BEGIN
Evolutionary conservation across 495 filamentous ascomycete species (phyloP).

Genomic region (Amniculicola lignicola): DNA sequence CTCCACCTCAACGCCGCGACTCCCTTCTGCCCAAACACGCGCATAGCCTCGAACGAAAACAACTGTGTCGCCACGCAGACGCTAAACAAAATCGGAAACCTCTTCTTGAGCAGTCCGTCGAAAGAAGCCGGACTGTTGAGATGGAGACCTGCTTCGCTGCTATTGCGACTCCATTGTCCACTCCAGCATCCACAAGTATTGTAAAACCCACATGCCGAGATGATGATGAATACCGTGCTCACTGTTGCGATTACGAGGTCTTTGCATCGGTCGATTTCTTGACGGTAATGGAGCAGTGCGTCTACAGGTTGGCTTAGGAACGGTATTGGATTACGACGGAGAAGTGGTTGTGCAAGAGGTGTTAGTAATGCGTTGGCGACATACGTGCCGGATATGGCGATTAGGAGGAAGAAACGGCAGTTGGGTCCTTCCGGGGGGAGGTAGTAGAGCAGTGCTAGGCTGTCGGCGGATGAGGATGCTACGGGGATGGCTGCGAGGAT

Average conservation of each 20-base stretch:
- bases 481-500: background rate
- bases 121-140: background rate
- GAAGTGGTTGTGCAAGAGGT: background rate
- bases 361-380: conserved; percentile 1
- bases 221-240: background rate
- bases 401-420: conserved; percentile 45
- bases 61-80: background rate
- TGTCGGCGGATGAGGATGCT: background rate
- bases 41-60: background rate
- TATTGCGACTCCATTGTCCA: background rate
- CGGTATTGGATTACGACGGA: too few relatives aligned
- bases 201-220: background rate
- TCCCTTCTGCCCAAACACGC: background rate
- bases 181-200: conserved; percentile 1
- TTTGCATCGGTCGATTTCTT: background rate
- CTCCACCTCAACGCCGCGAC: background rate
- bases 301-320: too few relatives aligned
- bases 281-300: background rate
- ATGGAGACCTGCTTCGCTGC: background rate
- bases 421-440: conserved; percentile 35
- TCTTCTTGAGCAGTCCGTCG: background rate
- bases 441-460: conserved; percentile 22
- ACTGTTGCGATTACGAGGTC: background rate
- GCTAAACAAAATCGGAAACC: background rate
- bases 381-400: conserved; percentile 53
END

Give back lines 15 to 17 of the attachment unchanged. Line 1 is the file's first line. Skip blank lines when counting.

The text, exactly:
- bases 201-220: background rate
- TCCCTTCTGCCCAAACACGC: background rate
- bases 181-200: conserved; percentile 1